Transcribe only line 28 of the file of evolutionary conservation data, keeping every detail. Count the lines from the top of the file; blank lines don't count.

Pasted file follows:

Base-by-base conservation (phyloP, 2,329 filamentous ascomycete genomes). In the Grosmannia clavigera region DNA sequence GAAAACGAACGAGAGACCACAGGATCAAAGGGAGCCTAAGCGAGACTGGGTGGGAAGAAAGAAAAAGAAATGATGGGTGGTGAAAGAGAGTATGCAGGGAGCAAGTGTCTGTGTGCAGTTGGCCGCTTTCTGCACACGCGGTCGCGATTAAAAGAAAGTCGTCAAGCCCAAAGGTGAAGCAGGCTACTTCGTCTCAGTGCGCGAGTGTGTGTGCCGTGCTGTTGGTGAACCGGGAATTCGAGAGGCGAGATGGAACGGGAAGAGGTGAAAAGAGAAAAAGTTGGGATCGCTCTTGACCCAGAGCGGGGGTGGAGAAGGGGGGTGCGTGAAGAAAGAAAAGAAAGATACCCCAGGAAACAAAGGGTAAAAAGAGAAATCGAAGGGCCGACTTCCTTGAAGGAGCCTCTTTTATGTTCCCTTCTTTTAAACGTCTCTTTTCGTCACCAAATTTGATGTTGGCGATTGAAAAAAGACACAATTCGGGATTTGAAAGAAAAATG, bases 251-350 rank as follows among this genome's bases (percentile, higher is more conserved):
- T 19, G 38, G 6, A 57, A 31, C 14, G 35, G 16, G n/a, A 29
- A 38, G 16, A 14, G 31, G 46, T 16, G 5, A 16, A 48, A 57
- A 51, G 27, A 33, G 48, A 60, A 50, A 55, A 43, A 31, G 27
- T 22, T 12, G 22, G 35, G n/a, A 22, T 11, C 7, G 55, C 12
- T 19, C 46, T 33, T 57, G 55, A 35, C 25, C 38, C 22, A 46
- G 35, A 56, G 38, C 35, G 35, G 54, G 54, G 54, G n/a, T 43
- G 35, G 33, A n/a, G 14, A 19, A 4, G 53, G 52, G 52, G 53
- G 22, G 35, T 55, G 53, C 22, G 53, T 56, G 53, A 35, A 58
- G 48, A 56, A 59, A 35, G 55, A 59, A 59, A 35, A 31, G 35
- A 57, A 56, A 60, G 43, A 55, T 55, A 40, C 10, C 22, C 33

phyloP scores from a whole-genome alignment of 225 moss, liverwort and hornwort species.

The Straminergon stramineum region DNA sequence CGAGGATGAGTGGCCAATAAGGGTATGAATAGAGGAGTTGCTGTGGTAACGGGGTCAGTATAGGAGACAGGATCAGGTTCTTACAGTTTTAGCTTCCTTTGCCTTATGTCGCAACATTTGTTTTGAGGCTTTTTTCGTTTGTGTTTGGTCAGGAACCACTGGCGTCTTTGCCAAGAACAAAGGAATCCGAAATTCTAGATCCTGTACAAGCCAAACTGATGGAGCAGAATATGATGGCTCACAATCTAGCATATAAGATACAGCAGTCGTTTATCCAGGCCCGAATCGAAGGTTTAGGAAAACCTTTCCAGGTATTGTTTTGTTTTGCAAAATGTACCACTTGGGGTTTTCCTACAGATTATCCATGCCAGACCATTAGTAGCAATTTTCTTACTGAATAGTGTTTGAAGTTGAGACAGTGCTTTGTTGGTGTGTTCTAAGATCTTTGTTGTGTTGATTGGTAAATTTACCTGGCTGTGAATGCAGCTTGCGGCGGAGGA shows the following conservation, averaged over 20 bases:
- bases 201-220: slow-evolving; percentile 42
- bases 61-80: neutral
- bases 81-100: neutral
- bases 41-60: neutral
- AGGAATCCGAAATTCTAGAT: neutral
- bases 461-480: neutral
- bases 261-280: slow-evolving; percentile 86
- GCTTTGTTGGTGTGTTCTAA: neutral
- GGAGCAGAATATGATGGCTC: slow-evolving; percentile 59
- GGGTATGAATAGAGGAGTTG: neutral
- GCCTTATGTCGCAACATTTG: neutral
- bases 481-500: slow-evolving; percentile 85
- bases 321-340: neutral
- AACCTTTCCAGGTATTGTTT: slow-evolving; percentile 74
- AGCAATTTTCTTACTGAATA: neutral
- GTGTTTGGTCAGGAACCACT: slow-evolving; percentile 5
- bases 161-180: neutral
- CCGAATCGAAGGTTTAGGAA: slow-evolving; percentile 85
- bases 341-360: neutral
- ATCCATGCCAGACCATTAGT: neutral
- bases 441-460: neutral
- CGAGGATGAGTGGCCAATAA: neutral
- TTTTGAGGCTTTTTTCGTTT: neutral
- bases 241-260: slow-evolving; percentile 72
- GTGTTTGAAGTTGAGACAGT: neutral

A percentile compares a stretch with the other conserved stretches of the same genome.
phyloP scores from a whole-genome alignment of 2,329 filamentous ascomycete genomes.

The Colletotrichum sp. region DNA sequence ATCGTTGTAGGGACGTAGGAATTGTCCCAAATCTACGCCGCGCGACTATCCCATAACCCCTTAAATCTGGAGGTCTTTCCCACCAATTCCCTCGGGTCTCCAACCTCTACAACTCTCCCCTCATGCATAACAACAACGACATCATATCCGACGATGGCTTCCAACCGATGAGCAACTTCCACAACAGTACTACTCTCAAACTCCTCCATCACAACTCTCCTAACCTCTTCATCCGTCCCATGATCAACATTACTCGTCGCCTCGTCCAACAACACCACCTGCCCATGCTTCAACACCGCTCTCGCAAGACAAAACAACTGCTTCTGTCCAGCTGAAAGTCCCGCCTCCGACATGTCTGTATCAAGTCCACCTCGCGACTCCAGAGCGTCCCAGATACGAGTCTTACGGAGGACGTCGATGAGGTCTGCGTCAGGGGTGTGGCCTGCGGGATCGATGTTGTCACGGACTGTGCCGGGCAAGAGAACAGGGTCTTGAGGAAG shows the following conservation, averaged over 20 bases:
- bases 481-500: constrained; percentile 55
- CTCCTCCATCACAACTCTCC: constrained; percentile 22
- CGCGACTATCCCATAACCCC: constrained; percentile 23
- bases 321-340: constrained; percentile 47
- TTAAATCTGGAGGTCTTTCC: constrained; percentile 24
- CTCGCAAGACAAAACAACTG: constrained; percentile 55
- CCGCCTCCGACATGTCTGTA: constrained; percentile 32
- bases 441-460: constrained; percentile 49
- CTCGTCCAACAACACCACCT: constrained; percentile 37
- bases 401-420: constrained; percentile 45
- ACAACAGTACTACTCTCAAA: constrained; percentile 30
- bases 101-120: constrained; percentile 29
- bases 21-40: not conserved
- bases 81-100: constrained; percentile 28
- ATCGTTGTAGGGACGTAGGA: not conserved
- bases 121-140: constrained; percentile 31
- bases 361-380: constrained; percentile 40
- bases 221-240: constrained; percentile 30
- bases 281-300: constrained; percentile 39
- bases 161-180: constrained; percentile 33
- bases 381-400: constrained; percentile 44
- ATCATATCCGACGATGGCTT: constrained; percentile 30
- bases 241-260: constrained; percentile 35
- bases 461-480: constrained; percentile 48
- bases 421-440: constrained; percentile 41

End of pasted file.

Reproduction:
- AGCAATTTTCTTACTGAATA: neutral